Precision Transcript

 

Video Audio
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Canadian Health and Family

 

 
MS of Dr. Khan Dr. Khan: At the end of the day, we aren’t just average human beings, each of one, each of us is and individual and trying to tailor the treatment to that individual, understanding their particular genetic makeup, their different risk factors, what their lifestyle is, is really how we aim to change the course of the disease.
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VO: For every person who benefits from taking medication, far more people, depending on who they are, see no benefit whatsoever. Fortunately, there is a revolutionary solution at hand: precision medicine.
MS on Dr. Khan

 

Super:

Dr. Aneal Khan at The Alberta Children’s Hospital is leading a Canadian team, making world leading breakthroughs treating humans with rare disease.

 

Precision medicine is “an emerging approach for disease treatment and prevention that takes into account, individual variability in genes, environment and lifestyle for each person.”

Dr. Khan: Precision medicine is really at the cornerstone of trying to diagnose and treat rare diseases.

 

 

 

 

 

 

More and more frequently, and I just came back from a meeting in Seattle, where we saw lots of examples where gene sequencing was able to help make a diagnosis of a rare disease. And we’re seeing an increasing number of situations where that information from the DNA helps make a decision of what type of medication to use for a rare disease patient.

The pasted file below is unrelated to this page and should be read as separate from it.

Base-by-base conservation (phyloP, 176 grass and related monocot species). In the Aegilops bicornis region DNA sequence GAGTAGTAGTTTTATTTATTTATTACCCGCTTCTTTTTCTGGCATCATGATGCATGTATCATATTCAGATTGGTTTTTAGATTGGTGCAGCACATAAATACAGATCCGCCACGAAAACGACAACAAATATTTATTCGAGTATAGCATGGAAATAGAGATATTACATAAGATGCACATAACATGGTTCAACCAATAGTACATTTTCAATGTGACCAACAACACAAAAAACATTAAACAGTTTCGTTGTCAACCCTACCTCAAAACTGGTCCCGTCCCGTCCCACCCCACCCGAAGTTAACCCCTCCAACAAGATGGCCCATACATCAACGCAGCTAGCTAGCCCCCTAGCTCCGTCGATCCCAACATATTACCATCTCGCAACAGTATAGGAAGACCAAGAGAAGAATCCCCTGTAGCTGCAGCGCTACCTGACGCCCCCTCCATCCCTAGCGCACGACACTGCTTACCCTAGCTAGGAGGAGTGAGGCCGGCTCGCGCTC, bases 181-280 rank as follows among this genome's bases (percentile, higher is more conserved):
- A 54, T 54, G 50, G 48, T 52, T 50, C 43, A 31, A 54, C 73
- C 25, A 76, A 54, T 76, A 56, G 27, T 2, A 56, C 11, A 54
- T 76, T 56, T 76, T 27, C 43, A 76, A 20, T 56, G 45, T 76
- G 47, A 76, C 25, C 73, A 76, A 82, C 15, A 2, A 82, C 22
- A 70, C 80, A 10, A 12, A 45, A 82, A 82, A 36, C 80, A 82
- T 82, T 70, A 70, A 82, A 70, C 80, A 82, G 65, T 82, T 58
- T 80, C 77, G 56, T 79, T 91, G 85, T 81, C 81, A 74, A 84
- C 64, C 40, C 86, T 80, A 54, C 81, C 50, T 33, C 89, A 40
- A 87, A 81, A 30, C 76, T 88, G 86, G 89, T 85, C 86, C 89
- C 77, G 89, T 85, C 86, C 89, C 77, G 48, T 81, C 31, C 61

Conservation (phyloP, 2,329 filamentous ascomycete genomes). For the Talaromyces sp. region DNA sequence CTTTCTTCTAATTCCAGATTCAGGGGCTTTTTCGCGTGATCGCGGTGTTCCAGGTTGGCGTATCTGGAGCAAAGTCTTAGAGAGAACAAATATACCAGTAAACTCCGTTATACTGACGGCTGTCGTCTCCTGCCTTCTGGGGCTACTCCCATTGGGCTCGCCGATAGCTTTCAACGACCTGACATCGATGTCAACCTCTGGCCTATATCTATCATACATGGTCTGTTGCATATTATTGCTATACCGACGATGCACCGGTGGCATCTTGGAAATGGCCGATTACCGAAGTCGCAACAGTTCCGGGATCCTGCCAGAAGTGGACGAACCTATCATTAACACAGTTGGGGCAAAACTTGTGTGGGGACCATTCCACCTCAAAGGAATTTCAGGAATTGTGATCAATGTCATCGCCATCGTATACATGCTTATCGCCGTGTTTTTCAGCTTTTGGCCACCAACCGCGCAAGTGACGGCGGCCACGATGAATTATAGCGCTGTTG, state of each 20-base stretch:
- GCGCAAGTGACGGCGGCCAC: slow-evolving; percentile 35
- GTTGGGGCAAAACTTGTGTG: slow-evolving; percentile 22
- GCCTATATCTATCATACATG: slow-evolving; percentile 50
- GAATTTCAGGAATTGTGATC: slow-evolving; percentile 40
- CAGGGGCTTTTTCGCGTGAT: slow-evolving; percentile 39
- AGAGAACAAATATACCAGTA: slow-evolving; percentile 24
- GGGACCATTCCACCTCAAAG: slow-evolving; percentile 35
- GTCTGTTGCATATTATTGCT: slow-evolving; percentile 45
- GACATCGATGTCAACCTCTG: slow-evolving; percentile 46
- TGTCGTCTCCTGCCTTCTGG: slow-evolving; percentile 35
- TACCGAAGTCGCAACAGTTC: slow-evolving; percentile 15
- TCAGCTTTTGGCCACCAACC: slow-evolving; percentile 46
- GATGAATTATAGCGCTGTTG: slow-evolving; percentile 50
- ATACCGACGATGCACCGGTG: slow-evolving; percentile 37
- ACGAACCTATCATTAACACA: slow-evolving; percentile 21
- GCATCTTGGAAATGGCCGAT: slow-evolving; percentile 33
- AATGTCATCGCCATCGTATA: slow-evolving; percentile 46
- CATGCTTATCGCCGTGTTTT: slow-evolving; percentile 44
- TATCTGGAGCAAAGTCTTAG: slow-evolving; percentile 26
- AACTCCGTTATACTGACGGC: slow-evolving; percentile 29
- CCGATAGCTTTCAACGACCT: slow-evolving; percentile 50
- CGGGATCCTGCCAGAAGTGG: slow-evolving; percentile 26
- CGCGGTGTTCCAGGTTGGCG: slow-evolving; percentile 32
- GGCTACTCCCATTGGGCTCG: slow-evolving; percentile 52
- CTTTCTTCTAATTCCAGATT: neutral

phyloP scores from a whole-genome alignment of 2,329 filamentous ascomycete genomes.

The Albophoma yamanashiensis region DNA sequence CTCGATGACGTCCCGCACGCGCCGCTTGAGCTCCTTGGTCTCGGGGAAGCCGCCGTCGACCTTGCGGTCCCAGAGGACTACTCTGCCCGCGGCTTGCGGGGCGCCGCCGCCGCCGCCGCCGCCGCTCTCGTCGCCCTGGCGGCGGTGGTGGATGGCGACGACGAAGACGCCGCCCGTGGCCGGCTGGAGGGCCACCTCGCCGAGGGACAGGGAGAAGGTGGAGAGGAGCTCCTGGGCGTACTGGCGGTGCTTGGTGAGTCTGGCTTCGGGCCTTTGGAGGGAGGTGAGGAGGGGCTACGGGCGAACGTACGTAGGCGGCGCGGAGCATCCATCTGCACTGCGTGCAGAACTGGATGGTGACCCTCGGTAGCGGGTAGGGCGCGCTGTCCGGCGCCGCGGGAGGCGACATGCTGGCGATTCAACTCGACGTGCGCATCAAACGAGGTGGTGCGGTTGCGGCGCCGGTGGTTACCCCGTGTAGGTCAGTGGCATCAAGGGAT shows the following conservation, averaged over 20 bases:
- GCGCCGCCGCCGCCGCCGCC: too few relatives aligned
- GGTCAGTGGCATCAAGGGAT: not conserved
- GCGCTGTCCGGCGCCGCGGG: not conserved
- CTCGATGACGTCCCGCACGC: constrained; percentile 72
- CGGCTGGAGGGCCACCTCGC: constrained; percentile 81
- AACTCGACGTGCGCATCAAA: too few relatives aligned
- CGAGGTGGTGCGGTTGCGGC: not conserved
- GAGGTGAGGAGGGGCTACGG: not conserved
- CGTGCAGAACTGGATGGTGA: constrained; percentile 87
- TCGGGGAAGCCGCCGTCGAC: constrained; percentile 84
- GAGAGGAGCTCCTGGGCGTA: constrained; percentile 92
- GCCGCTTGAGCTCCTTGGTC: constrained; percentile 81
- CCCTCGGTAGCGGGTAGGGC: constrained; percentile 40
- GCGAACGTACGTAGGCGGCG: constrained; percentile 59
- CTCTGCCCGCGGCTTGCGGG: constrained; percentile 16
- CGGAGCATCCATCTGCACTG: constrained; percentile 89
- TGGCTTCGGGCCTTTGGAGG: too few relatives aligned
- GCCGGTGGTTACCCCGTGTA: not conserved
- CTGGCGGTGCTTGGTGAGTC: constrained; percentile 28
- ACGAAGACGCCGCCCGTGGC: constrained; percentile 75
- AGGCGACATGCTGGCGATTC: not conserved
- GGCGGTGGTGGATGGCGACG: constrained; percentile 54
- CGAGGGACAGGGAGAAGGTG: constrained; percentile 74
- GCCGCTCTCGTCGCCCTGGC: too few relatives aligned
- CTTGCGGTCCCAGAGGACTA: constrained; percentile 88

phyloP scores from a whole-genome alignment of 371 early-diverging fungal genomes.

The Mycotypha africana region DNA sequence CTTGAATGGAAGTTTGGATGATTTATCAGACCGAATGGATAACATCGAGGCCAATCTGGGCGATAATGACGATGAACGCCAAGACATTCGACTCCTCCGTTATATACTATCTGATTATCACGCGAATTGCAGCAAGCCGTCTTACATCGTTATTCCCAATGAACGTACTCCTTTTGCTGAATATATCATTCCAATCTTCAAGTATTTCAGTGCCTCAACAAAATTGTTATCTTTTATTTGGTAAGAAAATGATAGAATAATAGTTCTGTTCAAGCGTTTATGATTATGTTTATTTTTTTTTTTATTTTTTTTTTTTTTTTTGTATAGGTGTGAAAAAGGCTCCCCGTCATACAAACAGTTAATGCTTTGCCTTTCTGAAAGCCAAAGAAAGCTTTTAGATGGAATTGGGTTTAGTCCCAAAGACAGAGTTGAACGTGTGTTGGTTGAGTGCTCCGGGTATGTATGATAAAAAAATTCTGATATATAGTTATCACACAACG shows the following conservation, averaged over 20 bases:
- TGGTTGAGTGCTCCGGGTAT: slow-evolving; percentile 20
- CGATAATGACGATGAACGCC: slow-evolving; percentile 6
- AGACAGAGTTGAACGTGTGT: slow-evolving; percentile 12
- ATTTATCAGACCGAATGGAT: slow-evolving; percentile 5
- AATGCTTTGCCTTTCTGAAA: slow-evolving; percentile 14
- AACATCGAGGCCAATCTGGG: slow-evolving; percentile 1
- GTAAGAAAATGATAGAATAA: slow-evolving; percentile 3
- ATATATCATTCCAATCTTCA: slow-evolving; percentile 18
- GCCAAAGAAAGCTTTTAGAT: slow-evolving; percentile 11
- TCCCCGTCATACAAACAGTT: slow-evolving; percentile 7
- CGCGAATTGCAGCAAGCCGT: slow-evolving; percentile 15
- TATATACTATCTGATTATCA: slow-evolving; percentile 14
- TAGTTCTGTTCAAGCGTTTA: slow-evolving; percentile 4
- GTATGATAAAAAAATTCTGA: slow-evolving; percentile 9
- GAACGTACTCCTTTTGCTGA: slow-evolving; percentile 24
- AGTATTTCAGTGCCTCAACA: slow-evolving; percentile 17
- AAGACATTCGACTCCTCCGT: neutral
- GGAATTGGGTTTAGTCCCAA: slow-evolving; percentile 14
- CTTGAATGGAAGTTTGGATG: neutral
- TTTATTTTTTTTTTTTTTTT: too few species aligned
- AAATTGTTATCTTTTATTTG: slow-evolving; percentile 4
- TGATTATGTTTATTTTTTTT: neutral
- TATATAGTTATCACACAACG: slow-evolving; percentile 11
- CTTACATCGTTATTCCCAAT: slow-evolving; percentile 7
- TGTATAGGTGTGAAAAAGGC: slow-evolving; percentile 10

B-roll VO: Two days after Owen was born, he began having repeated seizures and was brought into Alberta Children’s’ Hospital.
MS on Owen’s Mother Owen’s Mother: Yeah, very worried about Owen cause he had seizure. He was having seizure like for the week and they did the test like twice but all the results was negative.
MS on Dr. Khan

 

Super:

Precision medicine allows patients experiencing symptoms of unknown origin to be diagnosed rapidly.

 

Dr. Khan: The technology has changed, the information processing with the computer software and the processing speed has changed, and the way in which we get DNA has changed to really speed up how we get to an answer. We don’t even need to do a blood test anymore. So, we take a cheek swab from an infant or a saliva sample.
MS on Owen’s Mother Owen’s Mother: First, I got a phone call from Dr. Khan and he asked me to see if they could do a test, get a sample from the oral to see what’s happening. That was quick, like only two days, they got the results. It was SN2A gene mutation. Then we know what’s happening on Owen.
MS on Dr. Khan

 

Super:

An infant experiencing repeated seizures is a medical emergency.

Dr. Khan: On average, somebody with a rare disease, it would take 6 to 8 years to make a diagnosis.  And with Owen’s example, we showed how, from Tuesday morning to Thursday, we were able to arrive at a change in one DNA sequence code to arrive at a diagnosis. And that’s a big game changer.
B-roll VO: Precision medicine allowed baby Owen to be diagnosed and, as important, effectively treated.
MS on Owen’s Mother Owen’s Mother: When the doctor gave him the medication, like very specific on this gene mutation, and then Owen stopped seizuring anymore. Stopped. Totally stopped.